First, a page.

By: Dylan Brugman, Abilene Christian University
I’m a little different than most of the students here. I’ve already earned a BA and MA from Abilene Christian University. So, you might find it surprising that I was caught off guard early on in this seminar. One thing I encountered early in The Washington Center’s Inauguration ‘17 seminar that surprised me was the conversation with Dr. John Hudak, describing the challenges facing a Trump presidency in light of his white, working-class constituency.
I do believe the President-elect faces significant challenges as he comes into office having lost the popular vote, but I never considered that some of the resistance that Donald Trump might face would come from those in his own party. Dr. Hudak’s study of American public administration gives him an important insight into the way that American bureaucracy operates, particularly in DC.
The conversations about bureaucratic inefficiency speak to the issue as if it is a barrier that past presidents have chosen not to overcome. Dr. Hudak, who is the deputy director of the Center for Effective Public Management at the Brookings Institution, is right when he describes the American civil servant as bound up by laws that prevent significant change in a short period of time. The bureaucracy is organized through administrative legislation that is particularly difficult to change. For a leader who has been able to make and then execute quick decisions, Mr. Trump might find it frustrating to deal with an administrative entity resistant to change, not just because of some love of red tape, but also because Washington’s political culture is difficult to change. Questions about his outsider status are irrelevant in the federal government, not because of power and resistance, but because of the cultural and administrative makeup of the federal government.
Dr. Hudak’s presentation is just one of many unique learning opportunities that I have at The Washington Center. The chance to interact with experts in various fields around public policy and political science is fascinating for me. This is especially true on site visits.
During our visit to the Sierra Club, for example, I was pleased that I could ask nuanced questions about the role of the federal government in renewable energy policy and the future of the renewable energy market. I also found it important to know how the Sierra Club works with the Department of Energy, Congress, state governments, and private enterprise to push for affordable, clean renewable energy that can open up new avenues of industry in competition with fossil fuels.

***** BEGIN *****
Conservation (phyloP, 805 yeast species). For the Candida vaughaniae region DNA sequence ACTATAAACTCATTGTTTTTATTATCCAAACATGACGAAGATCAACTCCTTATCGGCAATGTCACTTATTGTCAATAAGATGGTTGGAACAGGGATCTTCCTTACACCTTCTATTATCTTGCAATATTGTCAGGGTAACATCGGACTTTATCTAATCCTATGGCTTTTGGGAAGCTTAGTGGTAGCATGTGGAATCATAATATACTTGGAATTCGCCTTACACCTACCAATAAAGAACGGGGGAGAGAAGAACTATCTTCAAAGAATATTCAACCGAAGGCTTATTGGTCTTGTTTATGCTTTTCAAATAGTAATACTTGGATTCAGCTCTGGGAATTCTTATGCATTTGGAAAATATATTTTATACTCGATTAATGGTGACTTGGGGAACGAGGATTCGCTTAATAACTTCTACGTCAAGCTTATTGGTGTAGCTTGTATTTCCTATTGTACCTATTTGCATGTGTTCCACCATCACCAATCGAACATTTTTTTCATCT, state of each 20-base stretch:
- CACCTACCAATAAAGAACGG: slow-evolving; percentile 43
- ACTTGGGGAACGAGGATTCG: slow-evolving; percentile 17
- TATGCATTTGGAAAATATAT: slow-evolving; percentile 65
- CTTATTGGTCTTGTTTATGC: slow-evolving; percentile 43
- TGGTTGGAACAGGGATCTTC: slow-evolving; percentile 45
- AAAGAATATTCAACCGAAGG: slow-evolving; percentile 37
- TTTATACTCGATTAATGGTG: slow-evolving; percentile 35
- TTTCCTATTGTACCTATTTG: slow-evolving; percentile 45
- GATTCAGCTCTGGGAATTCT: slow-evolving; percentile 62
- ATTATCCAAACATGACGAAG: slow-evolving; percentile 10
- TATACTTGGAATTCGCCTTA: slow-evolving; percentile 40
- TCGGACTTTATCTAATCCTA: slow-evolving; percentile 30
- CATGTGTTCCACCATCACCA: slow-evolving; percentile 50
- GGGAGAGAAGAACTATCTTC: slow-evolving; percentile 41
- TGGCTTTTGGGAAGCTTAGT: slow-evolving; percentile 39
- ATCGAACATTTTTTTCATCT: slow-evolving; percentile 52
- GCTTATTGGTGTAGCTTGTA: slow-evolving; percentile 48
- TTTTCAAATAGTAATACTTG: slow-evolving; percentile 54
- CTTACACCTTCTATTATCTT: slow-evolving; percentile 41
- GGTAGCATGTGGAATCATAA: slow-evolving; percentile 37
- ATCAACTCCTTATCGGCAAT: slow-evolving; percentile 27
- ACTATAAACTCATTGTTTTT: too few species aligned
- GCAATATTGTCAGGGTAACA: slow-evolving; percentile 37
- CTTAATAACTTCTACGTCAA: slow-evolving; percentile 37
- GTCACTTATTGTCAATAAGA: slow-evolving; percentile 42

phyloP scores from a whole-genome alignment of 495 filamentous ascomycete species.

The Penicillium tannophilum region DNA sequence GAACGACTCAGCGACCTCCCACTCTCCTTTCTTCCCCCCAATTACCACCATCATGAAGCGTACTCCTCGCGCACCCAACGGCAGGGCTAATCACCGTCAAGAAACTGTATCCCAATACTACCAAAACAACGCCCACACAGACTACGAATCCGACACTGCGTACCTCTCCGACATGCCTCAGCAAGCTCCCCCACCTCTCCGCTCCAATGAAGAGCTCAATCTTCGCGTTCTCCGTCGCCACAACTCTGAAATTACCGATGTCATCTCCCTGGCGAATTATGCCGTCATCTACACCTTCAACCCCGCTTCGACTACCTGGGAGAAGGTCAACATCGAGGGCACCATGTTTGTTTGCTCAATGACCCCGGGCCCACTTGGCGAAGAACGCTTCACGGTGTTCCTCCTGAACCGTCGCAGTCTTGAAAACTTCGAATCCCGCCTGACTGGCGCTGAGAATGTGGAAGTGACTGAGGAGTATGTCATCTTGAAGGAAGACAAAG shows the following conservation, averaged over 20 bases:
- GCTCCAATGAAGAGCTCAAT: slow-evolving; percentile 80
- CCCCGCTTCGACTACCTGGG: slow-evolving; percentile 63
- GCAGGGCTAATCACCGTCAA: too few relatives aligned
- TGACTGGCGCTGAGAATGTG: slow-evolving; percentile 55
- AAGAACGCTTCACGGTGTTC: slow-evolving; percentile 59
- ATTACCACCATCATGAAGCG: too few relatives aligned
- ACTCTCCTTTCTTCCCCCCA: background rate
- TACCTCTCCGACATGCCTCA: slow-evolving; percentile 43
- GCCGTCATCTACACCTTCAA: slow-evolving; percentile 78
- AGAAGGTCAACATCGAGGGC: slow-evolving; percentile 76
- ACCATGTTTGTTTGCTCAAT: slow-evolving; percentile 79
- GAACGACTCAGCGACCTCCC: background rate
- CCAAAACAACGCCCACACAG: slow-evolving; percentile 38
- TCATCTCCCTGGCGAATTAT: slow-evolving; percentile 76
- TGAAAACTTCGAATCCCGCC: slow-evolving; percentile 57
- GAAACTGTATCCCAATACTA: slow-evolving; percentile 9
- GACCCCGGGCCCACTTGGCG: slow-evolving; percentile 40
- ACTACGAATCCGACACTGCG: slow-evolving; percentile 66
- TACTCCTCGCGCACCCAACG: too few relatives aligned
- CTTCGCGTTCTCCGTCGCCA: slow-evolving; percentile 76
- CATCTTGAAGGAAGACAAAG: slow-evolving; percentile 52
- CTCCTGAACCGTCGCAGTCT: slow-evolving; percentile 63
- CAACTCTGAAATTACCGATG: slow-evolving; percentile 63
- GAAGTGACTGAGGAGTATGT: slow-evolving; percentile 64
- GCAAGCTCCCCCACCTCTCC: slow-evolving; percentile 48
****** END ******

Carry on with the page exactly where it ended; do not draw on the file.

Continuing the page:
The depth of knowledge and nuance in the answers I received was something that I could not get in a classroom, mostly because the people I hear from in my classes don’t deal each and every day with the environmental advocacy industry.
On top of the depth of information that I gather from these site visits, I also have a significant opportunity to introduce myself to people working in areas that I have a particular interest. My interest in environmental issues played really well into my ability to connect with the Sierra Club. The people who met us were accommodating and helpful, allowing us to exchange contact information with them and to reach out in the future if we had more questions about the work that the Sierra Club or other environmental advocacy groups do,
Considering this seminar more broadly, understanding the power of the executive in the context of presidential campaign promises has been really interesting. As an undergraduate student, I had the opportunity to take a class on Constitutional law and powers, which included studying the powers of the presidency. During this seminar, I am enjoying understanding in much more depth what the president can and cannot do.
This information has challenged the way I think about the presidency. It has also challenged what I think Trump will be able to do as President of the United States. It also presents a number of challenges to the incoming administration that will alter the way that it interacts with other branches of government.
I came into this seminar believing that the president had a lot more power than he actually does. It’s been really interesting to see the way that the president must interact with multiple groups and factors before instituting broad change; and when that change comes, it is slow, calculated, and methodically planned.